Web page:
This post is not about Pearl Creek Farm, but about another great place in Missouri: Buzzard’s Roost in Pike County. This area, scarcely a half¬†mile from the¬†place where I was born and raised, is unique in its own right, but is also fairly unusual for areas outside of the Ozarks. Included are two significant cave openings, at least two permanent springs, several minor cave openings, and a sheer, north-facing bluff that harbors at least two rare plant species, considered glacial relicts, for Missouri. The area also harbors some interesting habitats for northern Missouri and has some history and lore associated with it.

Much of this area is for sale in a 70-acre tract from a landowner who logged part of it and kept it as a hunting playground. The karst and sensitive habitats are protected by a lengthy hike from the main road. I’d like to see this property in the hands of a government agency, land foundation, or a conservation-minded buyer that understands its value beyond the abundant game species present.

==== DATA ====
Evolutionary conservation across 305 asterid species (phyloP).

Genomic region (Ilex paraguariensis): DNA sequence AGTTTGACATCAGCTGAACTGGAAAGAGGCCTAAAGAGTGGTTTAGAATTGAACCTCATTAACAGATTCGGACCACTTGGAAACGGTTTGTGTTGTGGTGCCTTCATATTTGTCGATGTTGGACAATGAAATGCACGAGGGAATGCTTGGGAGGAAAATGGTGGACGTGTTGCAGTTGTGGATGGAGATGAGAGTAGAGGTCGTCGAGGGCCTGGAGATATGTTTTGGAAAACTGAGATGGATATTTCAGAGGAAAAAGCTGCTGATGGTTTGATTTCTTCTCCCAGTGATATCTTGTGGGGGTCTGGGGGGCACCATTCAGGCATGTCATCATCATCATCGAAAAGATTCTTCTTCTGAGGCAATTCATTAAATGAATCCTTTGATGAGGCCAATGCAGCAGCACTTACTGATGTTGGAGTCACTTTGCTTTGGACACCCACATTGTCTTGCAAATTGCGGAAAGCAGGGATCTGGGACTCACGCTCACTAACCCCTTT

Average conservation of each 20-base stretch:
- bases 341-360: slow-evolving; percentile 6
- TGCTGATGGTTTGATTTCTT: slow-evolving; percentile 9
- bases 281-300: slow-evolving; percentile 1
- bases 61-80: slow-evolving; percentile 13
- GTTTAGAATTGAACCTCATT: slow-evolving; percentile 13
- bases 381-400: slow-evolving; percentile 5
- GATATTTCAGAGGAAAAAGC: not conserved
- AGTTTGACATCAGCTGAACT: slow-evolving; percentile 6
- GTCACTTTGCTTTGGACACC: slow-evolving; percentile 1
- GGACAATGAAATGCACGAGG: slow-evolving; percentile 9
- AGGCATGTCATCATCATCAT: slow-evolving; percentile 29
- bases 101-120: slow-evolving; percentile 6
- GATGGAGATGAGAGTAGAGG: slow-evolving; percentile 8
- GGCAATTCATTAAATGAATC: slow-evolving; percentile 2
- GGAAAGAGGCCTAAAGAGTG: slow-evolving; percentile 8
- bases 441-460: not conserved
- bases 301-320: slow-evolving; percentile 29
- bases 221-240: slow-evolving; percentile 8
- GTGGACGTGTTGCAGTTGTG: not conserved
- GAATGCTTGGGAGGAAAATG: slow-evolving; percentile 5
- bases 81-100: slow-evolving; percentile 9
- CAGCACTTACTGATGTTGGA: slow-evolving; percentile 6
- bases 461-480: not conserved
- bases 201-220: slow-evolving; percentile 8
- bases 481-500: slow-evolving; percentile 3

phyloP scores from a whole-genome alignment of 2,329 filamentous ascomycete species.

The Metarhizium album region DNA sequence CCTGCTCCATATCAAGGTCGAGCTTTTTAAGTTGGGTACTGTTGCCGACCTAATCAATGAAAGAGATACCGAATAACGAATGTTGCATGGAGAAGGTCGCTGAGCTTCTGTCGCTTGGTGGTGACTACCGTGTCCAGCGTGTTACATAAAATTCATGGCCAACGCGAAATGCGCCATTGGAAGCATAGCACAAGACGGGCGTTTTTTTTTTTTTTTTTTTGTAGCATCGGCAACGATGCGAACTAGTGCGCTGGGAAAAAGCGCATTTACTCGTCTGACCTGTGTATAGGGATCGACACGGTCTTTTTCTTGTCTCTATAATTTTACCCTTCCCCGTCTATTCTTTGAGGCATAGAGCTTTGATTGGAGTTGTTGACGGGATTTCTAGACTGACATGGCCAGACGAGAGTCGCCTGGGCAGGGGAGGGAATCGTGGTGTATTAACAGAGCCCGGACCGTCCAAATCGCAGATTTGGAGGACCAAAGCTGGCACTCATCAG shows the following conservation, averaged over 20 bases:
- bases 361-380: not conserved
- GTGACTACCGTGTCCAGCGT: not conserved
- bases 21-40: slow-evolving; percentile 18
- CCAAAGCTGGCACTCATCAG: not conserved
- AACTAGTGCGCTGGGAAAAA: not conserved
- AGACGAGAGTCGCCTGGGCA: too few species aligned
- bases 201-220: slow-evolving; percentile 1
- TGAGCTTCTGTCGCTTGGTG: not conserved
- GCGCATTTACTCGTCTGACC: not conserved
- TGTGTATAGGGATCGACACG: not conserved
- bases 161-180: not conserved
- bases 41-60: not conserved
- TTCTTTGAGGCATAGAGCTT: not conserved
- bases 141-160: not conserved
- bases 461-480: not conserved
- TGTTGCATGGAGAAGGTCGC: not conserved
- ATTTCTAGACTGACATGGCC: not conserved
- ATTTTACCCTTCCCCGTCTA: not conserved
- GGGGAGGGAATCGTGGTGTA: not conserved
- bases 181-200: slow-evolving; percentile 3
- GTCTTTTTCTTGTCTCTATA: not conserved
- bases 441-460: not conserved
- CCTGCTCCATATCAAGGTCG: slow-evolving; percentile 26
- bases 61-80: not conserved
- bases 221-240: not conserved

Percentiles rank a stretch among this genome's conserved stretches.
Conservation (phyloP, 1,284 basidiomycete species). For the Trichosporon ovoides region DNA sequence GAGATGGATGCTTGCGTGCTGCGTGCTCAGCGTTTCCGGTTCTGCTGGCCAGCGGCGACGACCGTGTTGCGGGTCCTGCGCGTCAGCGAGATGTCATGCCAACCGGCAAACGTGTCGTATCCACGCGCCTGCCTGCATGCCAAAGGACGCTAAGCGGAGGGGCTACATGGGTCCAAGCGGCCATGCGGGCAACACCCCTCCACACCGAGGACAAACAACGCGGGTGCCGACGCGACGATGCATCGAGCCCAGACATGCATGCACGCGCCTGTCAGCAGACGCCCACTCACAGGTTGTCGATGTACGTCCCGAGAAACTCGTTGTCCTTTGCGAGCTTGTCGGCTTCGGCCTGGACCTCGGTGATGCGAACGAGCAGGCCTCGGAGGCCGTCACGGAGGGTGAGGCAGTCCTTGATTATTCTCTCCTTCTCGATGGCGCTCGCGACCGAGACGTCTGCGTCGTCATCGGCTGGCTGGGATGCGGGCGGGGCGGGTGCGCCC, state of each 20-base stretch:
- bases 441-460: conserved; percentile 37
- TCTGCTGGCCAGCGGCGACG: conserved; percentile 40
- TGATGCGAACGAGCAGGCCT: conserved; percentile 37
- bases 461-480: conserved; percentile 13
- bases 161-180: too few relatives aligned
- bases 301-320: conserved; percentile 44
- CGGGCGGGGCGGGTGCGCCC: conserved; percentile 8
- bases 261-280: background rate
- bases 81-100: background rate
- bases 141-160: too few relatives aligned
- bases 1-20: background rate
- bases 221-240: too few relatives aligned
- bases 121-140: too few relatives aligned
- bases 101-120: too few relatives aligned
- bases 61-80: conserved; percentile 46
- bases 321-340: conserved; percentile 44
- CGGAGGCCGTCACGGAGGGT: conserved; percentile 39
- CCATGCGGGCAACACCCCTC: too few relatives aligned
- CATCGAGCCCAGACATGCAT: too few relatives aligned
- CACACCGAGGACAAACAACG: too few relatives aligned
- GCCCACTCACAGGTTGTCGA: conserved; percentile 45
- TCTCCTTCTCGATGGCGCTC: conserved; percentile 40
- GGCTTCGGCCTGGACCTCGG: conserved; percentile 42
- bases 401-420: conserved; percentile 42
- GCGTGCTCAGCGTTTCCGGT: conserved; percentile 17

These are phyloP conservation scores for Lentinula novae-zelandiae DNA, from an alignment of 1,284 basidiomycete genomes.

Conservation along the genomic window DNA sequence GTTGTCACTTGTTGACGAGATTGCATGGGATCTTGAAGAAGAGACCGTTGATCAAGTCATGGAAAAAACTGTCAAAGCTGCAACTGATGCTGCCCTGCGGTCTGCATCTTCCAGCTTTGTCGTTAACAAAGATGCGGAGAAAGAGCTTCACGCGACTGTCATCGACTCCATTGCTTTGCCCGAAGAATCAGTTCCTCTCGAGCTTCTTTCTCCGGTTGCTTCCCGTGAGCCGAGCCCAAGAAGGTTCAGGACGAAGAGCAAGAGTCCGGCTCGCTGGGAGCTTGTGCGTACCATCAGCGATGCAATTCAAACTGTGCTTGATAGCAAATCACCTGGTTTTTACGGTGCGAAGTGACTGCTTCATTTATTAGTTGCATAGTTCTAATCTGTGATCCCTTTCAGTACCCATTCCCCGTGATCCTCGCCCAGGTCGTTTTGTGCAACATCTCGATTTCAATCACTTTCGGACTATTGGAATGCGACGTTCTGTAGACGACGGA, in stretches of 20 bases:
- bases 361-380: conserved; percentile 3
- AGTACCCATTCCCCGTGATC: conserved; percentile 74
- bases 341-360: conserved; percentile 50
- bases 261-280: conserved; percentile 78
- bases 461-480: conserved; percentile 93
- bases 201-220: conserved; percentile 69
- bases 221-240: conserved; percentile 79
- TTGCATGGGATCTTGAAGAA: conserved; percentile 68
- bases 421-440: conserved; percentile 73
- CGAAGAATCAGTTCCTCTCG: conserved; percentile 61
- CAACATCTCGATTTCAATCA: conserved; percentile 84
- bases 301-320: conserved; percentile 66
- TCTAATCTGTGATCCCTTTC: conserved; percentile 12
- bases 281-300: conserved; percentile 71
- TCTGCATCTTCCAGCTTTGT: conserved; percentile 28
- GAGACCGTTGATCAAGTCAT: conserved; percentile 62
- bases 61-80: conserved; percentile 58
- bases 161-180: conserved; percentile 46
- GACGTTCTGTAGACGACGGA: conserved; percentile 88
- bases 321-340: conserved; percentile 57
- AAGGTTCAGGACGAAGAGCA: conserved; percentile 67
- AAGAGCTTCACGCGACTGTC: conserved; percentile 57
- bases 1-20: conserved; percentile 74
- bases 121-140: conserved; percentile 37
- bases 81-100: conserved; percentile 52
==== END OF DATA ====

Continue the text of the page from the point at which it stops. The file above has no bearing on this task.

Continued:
Read on to see more photographs of the area, some characteristic flora and fauna (including two rare plant species), or head straight to the real estate information!

Buzzard's Roost Cave opening
Buzzard’s Roost Cave opening

Continue reading Buzzard’s Roost, Pike County, Missouri

New Native Planting

After nearly three years of planning and preparation, I sowed about 1/3 of an acre today with native seeds. Preparation included multiple passes with herbicide, including spot sprayings over more than two years. This year, I spent a great deal of time collecting native seeds from the surrounding counties. Today, right after our snow accumulation, Julian and I sowed them into two new areas (see map). This leaves a small “domestic” area between the workshop and the shed where we’ll have a garden, a fire pit, and continue to keep mowed and semi-manicured.

Julian and buckets full of native seeds
Julian poses in front of three buckets of native seeds and duff collected this year.

Satellite photo with native planting marked